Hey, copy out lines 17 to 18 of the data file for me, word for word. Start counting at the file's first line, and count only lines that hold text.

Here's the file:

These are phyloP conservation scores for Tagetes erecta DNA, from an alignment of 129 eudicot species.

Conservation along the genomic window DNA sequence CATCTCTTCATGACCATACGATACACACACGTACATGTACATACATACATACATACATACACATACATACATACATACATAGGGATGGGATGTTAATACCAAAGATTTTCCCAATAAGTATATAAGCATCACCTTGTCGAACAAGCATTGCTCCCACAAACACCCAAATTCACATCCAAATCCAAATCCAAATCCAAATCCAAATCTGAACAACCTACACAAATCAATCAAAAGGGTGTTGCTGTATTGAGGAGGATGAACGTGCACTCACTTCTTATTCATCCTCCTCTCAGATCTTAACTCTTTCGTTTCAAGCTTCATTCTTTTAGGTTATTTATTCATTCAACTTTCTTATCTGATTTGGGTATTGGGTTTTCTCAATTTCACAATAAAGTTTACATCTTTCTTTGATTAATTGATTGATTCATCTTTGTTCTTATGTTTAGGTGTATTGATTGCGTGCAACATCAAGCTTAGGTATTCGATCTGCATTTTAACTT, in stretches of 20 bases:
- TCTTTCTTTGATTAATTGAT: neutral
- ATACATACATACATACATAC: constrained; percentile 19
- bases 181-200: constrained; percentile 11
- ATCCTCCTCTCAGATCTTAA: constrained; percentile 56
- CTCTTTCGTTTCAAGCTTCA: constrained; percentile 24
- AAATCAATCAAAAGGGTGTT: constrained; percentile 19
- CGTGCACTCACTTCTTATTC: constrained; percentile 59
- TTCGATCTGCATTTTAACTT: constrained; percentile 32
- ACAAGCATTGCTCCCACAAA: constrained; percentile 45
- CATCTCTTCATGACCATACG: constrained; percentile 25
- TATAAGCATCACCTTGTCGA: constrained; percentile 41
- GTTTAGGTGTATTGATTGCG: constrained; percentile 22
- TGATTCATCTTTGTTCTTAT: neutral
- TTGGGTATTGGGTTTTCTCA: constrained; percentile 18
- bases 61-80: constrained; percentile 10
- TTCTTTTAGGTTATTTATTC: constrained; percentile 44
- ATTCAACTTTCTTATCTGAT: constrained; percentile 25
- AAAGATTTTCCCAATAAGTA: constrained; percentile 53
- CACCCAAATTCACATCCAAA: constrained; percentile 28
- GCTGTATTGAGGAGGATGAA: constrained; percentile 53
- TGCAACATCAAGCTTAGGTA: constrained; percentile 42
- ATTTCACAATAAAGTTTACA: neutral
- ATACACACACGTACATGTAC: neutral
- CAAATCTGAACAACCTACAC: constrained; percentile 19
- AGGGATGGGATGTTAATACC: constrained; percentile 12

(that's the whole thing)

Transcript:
- bases 61-80: constrained; percentile 10
- TTCTTTTAGGTTATTTATTC: constrained; percentile 44